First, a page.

The exhibit “We who survived” is a loving and touching memorial to those both living and those who perished in the camps. It is a permanent “interactive exhibition of contemporary portraits of Holocaust survivors, autobiographical sketches, archival photographs and documents.”  Eighty individual stories are recorded in the museum. These survivors educate and inspire thousands of students from across the continent. As you pass through the hall to the museum, pictures displayed along the wall show the survivors then and now, their families and their documents by way of sliding frames. It’s the first of this type of exhibit I’ve seen in my travels and puts a different perspective on the past and present.

As a side note, my oldest grandson who will be a senior in high school in Israel next year will be joining other high school youngsters in The March of the Living. They will be traveling to Poland to see the camps first hand. I can’t wait to hear of his impressions. 

As mentioned earlier, whenever I visit another state, country or community where they may have a Jewish or Holocaust Center, I take pains to see and bear witness to ‘man’s inhumanity to man’ lest we forget. I never leave dry eyed.  The ‘first world class Holocaust museum in Canada’ is in Montreal but we never made it there.

The Toronto center also serves as an educational forum. We visited the library just across the hall and on a lighter note; we played Jewish Geography with the librarians, one of whom also has children living in Israel. We browsed through some of the reading material on the shelves said our goodbyes and headed out to Stratford to begin our theatre journey and then some!

Theatre, sightseeing and impressions will be continued in the next installment.  

See you at the theatre.

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Editor's Note: This is the ninth chapter in our serialization of Reluctant Martyr, a historical novel by our columnist Sheila Orysiek. It is based on the experiences of her aunt. In each Friday-Saturday edition of San Diego Jewish World, we will run another installment of the 21-chapter book until its conclusion. We thank Sheila for granting us first publication rights to her book. Comments are welcome at

Chapters 1 2 3 4 5 6 7 8 9 10 11 12 13 14 15 16 17 18 19 20 21


Reluctant Martyr—Chapter Nine

State Street and 40th Street run parallel to each other and are connected by Cambridge, which like the others is old, narrow and lined with red brown brick shops and houses.  Occasionally, the first floor of a house had been turned into a small shop, while the family lived either in the back or on the floors above.  On Cambridge, the shoemaker, a small but powerfully built German immigrant, had his store in just such a converted house.  Pieces of leather of all kinds and colors hung from hooks in the walls near his two large sewing machines.  Metal shoe forms of various sizes stood about and the entire shop was permeated with the odor of leather and shoe polish.  A bell on the door clanged when it was opened and the shoemaker would look up over his thick eye glasses and come out from behind one of his machines to tend to business.  Adolphe Gutmann waited on his customers with as few words as possible, and no one had ever seen him smile.  He did all the work himself.  After completing each pair of shoes he carefully cleaned and polished them and set the shoes in his front window so that everyone could see his good work.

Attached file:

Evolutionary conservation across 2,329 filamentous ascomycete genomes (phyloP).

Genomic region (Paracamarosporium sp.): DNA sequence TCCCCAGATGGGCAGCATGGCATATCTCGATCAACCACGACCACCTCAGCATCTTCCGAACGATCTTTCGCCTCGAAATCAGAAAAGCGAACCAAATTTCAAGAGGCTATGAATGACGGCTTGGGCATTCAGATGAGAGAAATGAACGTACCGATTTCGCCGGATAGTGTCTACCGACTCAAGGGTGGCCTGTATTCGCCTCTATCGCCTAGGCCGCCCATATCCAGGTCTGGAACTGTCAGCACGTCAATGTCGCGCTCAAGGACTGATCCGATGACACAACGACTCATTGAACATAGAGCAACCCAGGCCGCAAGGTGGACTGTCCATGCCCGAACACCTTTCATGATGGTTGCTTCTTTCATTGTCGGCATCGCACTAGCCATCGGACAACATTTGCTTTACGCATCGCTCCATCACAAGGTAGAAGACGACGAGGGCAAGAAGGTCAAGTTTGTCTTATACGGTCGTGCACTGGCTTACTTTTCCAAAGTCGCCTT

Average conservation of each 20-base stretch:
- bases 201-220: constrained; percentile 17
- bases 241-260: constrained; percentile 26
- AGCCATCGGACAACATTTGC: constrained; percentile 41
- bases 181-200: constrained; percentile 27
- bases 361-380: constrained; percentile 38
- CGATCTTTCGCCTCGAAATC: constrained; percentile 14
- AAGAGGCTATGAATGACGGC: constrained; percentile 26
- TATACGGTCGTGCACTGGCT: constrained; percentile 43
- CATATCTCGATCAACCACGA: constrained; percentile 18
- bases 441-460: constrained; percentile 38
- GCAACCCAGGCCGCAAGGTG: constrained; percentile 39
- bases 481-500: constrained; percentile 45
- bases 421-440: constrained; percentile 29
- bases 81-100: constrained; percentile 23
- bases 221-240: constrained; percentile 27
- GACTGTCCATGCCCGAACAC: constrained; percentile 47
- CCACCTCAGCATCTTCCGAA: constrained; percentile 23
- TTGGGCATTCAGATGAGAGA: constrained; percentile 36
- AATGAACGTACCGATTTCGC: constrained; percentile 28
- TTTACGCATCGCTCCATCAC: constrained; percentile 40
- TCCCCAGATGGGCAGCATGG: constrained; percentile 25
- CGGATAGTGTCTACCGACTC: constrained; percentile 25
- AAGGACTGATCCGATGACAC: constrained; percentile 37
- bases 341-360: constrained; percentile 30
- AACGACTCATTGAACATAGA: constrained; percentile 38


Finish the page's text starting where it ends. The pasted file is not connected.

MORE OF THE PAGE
Every evening he emptied the drawer of his large old cash register, pocketed the money, locked up the store and disappeared down a hall into the living quarters.  Only rare glimpses had ever been seen of his wife.  After supper he locked her in the house and walked down Cambridge Street and turned right on 40th to the saloon on the corner near the park.

Maya Zunge had been right, business was not as good as it had been.  The country was sliding deeper into depression and many more people had lost their jobs.  They spent the little money they had on absolute necessities and a hole in a shoe sole could wait.  A folded piece of newspaper placed strategically in the shoe would do for a while.  One particular day, late in the afternoon, as Jahn Perris was on the way home from his office, he stopped at the shoemaker’s shop to drop off the finished bookkeeping.

“Mr. Gutmann, good afternoon to you!” Jahn said cheerfully, as he stepped into the shop.

The shoemaker came from behind one of the sewing machines, adjusted his glasses and took the account papers from Jahn.  “Mr. Perris,” he began, and then cleared his throat, “this is the last work I can give you.”

“Is my work not satisfactory?”

“No, it’s not your work,” the shoemaker answered, coughing yet again, “the business is not you can tell from my books.”

“Times are bad, I know, Mr. Gutmann.  I hope they will get better for you...for everybody.  Good luck to you.”  Jahn walked out of the door as the shoemaker, a man of few words, bent again to his machine.  Unfortunately for Jahn it was the beginning of a trend.